Officials from Vermont Community Wind have organized a bus trip to a wind farm in New Hampshire to try and build support for a large scale wind farm they're proposing in and around the Rutland County town of Ira. Company officials say about 35 residents from the area will travel to Lempster, New Hampshire, on Saturday where a 24-megawatt wind farm has recently been built.
More than 150 people gathered tonight in Georgia to debate a proposed five-turbine wind farm on Georgia Mountain. Some 30 speakers and the broader audience seemed split on the project as they participated in a hearing before the state Public Service Board, which would have to approve the development for it to proceed.
The neighbors gathered in Dan and Tina FitzGerald's kitchen had a list of grievances about five wind turbines proposed for the mountain in his backyard. The list began with this: A fear their voices will not be listened to. "We feel there is a tremendous amount of money stacked up against us," said Darlene Ross, who would have a view of the turbines from her home on Arrowhead Lake.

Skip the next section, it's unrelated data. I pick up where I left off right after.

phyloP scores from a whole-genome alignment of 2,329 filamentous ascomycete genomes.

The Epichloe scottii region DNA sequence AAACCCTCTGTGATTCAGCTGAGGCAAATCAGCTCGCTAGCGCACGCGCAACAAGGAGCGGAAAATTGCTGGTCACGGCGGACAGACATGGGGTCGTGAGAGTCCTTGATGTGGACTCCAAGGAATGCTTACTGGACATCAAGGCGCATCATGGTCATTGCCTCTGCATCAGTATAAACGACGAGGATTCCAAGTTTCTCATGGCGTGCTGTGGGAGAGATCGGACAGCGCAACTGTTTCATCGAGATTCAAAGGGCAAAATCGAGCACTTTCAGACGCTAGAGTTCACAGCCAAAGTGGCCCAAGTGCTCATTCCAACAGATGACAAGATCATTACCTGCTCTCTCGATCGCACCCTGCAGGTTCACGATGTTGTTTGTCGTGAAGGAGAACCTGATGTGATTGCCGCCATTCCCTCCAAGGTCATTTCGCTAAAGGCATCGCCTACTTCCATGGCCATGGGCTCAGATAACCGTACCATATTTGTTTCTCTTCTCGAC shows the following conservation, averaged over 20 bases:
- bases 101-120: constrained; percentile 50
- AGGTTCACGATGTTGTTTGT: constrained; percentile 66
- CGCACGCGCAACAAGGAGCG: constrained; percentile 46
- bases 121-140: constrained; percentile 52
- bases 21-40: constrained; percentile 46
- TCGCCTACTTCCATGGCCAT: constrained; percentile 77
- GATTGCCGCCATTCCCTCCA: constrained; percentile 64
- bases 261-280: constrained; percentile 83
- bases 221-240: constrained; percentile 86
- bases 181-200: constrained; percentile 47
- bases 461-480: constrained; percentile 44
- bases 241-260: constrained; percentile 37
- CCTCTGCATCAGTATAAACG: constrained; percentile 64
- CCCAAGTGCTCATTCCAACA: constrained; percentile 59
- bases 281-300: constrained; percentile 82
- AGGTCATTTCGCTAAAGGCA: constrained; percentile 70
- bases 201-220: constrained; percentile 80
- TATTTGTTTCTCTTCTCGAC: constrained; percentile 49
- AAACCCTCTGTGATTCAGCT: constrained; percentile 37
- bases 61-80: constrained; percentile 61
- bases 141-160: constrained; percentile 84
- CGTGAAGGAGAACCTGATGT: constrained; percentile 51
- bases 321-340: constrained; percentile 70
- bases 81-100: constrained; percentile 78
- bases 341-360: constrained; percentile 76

Opposition is organizing against a proposed wind project in Ira, a small hilly town southwest of Rutland, with a handful of residents from Ira and surrounding towns meeting last week to discuss their concerns. A company called Vermont Community Wind Farm has proposed putting as many as 60 wind turbines in and around the town of 460 people.
Plans for a wind farm atop Georgia Mountain are coming together rapidly and the project-which would establish three to five turbines along the ridge-could be operational as soon as 2011, said consultants for the Georgia Mountain Community Wind LLC. The consultants testified before the Milton Planning Commission on March 17, as part of the project's permitting process.
Wind energy advocates want the Douglas administration to lift its ban on large-scale wind projects on state-owned land. The advocates say Vermont needs to explore all options as it looks for new energy resources. But Governor Jim Douglas remains opposed to the idea VPR's John Dillon reports: